The three of us all showed up at the same time.
It wasn’t planned that way; that’s just how it turned out. After repeated attempts to make my current accommodations work, I concluded that a change was needed. I was answering a Craigslist advertisement seeking a “health conscious person” to rent a room near the university.
I decided I qualified as “health conscious” and arranged to meet the landlord, Robert. Two others arrived just as I did, so Robert had little choice but to take all three of us together on a tour of the comfortable adobe bungalow.
Scott was about forty: tall, pale, bearded and bald. He makes beautifully simple furniture using recycled materials and sells it at the growers’ market downtown. Bloom was dark-skinned and thirty. She is a poet and a teacher; her dream is to have a business writing custom poems to celebrate special occasions. She had just gotten her first business cards and said she was so excited when they arrived that she had started to cry.
At first it seemed awkward— who should be talking to the landlord? Who should be asking questions? But I quickly realized that I really liked these two people and they seemed to like me. Soon the three of us were happily following Robert around, asking questions in turn, as if we were some sort of peculiar religious cult looking for a headquarters.
We all like to cook and were delighted to learn that Robert was a former chef and had a kitchen full of good pots and pans. Robert said he liked to make a big pot of soup to share. We all said, in unison, that we really liked soup. We toured the backyard and we especially liked Robert’s raised garden beds. Bloom asked about the bathtub, indicating that she liked to take baths. I said that I did too.
Finally, the tour was over and we all stood in the living room. Robert fell silent for a moment. Then he looked up at us, a pained expression on his face.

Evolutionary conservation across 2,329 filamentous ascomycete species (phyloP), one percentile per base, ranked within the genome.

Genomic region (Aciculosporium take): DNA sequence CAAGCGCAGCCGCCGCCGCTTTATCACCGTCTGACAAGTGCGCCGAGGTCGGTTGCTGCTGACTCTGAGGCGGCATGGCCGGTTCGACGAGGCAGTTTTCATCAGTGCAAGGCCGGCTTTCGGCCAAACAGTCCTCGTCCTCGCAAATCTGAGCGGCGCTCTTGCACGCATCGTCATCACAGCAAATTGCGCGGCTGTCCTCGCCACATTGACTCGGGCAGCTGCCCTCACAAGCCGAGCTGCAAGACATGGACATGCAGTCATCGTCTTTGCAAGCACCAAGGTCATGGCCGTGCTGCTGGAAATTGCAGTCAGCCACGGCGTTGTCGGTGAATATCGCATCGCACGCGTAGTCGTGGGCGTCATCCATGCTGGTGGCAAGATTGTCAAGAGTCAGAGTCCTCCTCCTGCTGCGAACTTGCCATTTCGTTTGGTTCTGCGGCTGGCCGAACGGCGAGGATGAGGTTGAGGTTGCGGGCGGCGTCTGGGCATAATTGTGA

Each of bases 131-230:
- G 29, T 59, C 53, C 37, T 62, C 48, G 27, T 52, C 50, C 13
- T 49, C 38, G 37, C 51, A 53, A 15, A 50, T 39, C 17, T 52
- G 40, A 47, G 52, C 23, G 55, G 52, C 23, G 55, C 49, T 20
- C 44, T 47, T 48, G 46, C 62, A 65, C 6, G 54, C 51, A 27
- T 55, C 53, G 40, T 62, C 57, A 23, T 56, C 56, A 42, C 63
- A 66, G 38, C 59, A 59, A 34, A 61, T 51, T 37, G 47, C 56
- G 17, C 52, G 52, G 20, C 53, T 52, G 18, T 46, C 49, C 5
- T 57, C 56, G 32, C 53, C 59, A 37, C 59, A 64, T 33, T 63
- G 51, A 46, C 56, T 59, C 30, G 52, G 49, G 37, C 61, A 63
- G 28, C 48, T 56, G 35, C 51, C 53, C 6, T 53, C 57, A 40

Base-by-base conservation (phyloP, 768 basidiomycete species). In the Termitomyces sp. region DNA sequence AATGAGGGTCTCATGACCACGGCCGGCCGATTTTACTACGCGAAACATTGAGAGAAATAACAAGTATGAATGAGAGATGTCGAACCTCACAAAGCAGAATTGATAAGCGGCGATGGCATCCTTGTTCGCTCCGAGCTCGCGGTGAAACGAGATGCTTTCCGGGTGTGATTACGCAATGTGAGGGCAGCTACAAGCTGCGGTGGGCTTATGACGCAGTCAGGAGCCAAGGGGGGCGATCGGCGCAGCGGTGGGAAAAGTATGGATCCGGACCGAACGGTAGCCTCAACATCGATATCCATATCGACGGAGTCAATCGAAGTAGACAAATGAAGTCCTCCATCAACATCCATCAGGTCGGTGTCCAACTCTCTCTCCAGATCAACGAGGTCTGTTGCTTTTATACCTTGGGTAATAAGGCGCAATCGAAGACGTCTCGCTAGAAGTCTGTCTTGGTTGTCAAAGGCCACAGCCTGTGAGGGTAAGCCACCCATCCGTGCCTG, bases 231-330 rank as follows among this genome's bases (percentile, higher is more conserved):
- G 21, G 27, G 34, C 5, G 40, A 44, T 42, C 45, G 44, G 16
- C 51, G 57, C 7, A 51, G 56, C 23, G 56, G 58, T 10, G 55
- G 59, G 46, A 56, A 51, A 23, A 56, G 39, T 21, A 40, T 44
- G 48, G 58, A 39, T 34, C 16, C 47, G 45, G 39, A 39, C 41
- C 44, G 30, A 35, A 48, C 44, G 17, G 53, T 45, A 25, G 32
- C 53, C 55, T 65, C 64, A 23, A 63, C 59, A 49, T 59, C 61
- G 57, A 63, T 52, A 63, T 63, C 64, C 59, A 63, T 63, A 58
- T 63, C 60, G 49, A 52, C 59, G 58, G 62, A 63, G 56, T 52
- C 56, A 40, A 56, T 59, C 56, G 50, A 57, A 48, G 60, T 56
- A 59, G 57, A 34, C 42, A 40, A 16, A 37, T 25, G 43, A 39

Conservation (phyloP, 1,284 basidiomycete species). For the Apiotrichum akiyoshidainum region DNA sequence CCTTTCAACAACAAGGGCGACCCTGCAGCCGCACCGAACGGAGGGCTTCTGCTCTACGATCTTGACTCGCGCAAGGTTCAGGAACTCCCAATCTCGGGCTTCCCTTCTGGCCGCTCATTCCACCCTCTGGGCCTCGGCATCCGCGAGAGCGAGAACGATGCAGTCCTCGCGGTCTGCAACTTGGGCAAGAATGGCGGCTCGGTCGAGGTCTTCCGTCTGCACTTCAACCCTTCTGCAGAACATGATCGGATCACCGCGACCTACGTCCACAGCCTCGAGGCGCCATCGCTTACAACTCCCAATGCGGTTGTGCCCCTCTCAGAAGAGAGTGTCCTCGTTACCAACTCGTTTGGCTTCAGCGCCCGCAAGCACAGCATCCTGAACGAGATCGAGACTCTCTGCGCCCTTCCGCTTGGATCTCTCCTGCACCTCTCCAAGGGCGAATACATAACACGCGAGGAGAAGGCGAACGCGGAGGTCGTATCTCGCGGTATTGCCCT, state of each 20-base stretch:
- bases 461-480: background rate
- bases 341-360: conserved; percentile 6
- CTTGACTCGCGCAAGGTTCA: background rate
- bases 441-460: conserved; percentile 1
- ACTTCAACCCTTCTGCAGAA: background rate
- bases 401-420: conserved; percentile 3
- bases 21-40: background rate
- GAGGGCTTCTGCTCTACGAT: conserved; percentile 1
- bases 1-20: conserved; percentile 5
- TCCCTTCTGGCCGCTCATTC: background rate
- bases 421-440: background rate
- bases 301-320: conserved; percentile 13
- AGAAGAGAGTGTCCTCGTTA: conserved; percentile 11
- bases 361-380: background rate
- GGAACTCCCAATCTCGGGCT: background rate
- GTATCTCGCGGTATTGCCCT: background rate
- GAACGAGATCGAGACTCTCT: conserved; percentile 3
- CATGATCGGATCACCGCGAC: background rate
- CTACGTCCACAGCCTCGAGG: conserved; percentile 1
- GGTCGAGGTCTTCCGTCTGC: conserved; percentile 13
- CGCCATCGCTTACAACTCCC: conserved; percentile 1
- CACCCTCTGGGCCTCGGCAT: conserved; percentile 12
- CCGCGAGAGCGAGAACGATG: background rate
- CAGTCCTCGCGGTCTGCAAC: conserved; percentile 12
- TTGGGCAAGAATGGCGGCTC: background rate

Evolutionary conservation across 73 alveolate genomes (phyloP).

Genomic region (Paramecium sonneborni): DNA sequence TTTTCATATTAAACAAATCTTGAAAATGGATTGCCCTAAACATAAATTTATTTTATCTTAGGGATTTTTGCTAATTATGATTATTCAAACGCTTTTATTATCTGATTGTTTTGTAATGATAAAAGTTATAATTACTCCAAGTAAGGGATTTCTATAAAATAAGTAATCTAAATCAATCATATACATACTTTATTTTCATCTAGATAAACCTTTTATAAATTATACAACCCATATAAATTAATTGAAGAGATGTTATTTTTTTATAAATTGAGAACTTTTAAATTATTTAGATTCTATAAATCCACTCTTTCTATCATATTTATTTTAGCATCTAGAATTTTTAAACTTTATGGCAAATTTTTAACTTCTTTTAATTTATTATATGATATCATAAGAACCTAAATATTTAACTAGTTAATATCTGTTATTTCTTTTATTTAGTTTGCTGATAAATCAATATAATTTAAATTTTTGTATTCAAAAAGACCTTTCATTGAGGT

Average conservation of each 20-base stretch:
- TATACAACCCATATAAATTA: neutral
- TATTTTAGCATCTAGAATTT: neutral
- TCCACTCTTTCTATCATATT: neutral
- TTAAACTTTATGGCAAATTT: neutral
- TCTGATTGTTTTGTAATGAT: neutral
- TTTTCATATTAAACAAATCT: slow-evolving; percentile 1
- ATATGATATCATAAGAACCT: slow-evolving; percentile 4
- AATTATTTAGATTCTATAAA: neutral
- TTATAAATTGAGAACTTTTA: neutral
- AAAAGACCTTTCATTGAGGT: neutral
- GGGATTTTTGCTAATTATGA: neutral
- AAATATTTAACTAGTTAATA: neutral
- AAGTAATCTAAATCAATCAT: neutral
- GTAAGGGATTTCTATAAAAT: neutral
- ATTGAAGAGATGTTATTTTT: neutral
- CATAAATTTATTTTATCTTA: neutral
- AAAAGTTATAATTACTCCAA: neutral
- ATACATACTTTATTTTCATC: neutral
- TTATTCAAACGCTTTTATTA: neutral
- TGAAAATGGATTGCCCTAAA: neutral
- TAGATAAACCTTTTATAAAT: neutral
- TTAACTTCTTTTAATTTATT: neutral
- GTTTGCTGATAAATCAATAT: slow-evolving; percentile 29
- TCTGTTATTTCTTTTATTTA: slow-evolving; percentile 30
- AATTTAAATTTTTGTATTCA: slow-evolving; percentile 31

“What am I gonna do?” he asked, and I could see we all wanted to help him out, since he was such a nice guy.
But there was only room for one of us and we certainly didn’t want to fight one another for it. We all said we were interested and we thanked Robert and left him with his dilemma. Then we walked out the front door and stood in the sunshine on the driveway. It was a beautiful day.
I was just thinking how easily I could share a house with these two people when Bloom said, “It’s too bad we can’t all share a house” and Scott agreed. Then there was another silence which was not awkward in the least, as we all stood at the end of the driveway and smiled about something that wasn’t going to be.
We exchanged e-mails and phone numbers and promised to get in touch if one of us heard from Robert. Then we all went home to the homes we were hoping to leave. I knew it was unlikely I would ever see either of them again. I also knew that something wonderful had just happened.
Sometimes community lasts for a year of school or a summer at camp. Sometimes community lasts a lifetime. And once in a great while, a community forms that lasts less than an hour. This one was sweet and short and special and I’m very glad I was a part of it.
Till next time,